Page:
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Budget clause on sub-letting worries landlords

by: Emma Lunn
  • 26/03/2015
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Budget clause on sub-letting worries landlords
Landlords are up in arms about Budget small print which will allow private rented sector tenants greater freedom to sub-let.

On page 51 of the Budget Red Book, a document that is published on the same day as the Budget, is a section entitled “support for the sharing economy”.

The clause said the government will: “Make it easier for individuals to sub-let a room through its intention to legislate to prevent the use of clauses in private fixed-term residential tenancy agreements that expressly rule out subletting or otherwise sharing space on a short-term basis, and consider extending this prohibition to statutory periodic tenancies.”

The government hasn’t given any further details about the proposal which could mean anything from letting spare rooms in rental property via websites such as Airbnb to giving tenants the power to sub-let entire properties to third parties.

Residential Landlords Association (RLA) chairman Alan Ward described the move as a “nightmare in the making” and said it smacked of “back of the fag packet” policy making.

“Key questions remained unanswered such as who will be responsible for a property if the tenant sub-letting leaves the house but the tenant they are subletting to stays?” he said. “Similarly, given the government wants landlords to check the immigration status of their tenants, who would be responsible for checking the status where subletting occurs?”

Eviction specialist firm Landlord Action said the move would be “catastrophic for the rental industry”. Founder Paul Shamplina has repeatedly warned about the increase in subletting scams in the private rented sector, especially in London.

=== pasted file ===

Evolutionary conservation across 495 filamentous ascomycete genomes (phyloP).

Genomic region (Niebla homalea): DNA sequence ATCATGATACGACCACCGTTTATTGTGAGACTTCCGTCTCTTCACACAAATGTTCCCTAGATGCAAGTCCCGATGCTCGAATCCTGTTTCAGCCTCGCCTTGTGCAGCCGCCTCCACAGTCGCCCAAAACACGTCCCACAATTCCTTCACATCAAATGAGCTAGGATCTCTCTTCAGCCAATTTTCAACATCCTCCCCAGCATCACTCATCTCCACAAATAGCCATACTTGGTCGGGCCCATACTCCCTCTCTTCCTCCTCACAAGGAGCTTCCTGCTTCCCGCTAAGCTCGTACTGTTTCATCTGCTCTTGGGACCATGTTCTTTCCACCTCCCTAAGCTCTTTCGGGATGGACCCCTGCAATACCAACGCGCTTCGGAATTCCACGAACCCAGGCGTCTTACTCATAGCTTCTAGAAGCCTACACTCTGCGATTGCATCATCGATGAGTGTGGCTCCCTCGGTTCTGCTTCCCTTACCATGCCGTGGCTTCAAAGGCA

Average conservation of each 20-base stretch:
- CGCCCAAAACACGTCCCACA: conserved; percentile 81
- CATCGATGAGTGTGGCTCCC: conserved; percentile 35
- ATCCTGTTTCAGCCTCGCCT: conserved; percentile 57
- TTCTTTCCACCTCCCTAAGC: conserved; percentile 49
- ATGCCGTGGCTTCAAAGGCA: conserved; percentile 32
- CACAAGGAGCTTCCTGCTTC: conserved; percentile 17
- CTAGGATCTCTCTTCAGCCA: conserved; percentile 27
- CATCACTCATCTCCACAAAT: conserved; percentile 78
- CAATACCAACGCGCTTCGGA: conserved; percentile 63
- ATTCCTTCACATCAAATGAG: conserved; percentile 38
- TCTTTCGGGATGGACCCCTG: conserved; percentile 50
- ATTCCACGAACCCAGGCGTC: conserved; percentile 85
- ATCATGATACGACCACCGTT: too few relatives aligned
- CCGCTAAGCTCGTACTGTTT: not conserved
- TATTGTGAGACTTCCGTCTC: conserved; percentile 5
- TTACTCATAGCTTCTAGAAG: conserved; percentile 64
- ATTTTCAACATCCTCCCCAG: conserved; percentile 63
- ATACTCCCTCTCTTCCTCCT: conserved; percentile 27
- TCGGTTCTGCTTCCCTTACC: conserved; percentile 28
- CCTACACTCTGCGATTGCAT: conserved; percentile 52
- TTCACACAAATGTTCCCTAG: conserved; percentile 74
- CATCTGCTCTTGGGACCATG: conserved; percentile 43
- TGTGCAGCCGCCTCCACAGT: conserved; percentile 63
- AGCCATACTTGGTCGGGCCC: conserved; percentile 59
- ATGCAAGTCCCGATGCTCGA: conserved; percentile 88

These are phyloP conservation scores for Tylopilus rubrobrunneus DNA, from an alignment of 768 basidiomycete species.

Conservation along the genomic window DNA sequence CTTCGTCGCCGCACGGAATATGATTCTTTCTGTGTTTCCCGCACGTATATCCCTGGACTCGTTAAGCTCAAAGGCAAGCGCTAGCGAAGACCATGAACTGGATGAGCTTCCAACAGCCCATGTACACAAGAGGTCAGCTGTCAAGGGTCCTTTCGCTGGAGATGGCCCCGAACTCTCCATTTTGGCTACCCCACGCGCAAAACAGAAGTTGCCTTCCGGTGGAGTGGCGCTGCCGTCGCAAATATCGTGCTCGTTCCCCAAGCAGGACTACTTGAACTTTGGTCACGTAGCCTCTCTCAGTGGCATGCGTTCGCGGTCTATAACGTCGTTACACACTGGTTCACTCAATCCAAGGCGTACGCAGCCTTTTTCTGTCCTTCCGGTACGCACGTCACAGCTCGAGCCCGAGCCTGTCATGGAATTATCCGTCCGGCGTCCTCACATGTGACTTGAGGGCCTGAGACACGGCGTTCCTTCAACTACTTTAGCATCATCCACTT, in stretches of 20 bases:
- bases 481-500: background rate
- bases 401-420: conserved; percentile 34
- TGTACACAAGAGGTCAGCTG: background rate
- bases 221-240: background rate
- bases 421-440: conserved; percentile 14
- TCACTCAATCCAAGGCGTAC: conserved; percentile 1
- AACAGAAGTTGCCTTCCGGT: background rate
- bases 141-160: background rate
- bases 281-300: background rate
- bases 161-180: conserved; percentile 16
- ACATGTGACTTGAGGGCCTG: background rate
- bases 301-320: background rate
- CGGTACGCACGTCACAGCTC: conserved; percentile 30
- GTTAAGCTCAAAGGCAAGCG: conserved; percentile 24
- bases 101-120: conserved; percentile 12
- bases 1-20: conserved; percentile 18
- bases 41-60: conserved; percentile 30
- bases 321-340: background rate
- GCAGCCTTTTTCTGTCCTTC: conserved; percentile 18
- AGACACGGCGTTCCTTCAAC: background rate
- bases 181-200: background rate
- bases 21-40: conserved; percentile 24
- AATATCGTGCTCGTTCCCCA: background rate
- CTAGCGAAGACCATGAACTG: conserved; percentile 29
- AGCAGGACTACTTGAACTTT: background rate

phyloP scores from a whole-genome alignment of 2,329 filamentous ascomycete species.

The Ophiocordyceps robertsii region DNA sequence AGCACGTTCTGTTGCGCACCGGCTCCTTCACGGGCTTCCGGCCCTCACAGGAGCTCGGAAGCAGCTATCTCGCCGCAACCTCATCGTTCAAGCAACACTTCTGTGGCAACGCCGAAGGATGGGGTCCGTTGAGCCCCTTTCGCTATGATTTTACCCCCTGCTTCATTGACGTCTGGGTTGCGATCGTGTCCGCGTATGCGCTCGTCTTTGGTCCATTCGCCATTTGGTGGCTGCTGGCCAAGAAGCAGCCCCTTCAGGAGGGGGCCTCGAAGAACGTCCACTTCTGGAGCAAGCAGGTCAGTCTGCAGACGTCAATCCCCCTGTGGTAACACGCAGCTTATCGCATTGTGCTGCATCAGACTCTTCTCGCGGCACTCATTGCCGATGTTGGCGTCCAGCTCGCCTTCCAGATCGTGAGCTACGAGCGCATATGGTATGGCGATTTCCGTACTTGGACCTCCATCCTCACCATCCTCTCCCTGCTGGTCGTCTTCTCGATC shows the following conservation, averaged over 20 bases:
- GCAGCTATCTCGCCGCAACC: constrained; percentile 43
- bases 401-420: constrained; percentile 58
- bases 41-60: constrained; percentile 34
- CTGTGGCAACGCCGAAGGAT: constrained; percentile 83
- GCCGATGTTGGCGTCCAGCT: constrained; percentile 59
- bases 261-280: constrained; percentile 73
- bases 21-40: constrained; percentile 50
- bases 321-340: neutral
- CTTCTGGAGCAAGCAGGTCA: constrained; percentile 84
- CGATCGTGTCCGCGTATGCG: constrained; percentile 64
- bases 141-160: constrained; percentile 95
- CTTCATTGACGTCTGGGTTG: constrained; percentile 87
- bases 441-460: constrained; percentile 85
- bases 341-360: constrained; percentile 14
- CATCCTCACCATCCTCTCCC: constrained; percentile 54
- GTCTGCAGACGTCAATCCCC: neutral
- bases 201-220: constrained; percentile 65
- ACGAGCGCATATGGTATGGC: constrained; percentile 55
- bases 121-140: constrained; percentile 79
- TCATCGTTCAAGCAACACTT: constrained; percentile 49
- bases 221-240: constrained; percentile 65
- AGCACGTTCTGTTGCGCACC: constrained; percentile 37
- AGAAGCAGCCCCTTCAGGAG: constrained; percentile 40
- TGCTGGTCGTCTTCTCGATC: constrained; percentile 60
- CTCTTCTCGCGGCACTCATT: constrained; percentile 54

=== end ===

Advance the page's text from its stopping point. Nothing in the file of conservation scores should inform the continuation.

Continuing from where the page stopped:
“We have never seen so many subletting cases going to court because of unscrupulous tenants trying to cream a profit from a property they have rented,” he said.

“We experience continual problems with tenants taking out tenancy agreements and then, in some instances, not even moving into the property themselves, but putting up partitions and subletting to as many people as possible. They draw up separate agreements and trick sub-tenants into thinking they are the landlord. By the time landlords find out, damage to properties from over-crowding can run into thousands, and the tenant who holds the legitimate tenancy agreement is nowhere to be found.”

Sub-letting also throws up problems from an insurance point of view. Pricing for landlord insurance policies is based on the tenant type, among other factors, with insurers attributing higher risk for certain types of tenant.

“It will be difficult for a landlord to disclose the details of their tenants, and answer the risk question accurately if they no longer have the final say on who occupies their property” said Steve Jones, director of Rentguard Insurance.  

“The real problem would come if underwriters decide to charge the higher rate to everyone to factor in the likelihood of damage cause by tenant’s sub-letting the property.”

Problems may also arise as tenants are unlikely to professionally reference those they sublet to and may as a result know very little about them, their lifestyle, background and ability to regularly pay the rent.

“It remains to be seen if the government will rethink this move after the backlash it has faced from the private rented sector, as at the moment it is hard to see who this new ruling benefits – other than tenants looking to rip off hard working landlords,” said Jones.

 

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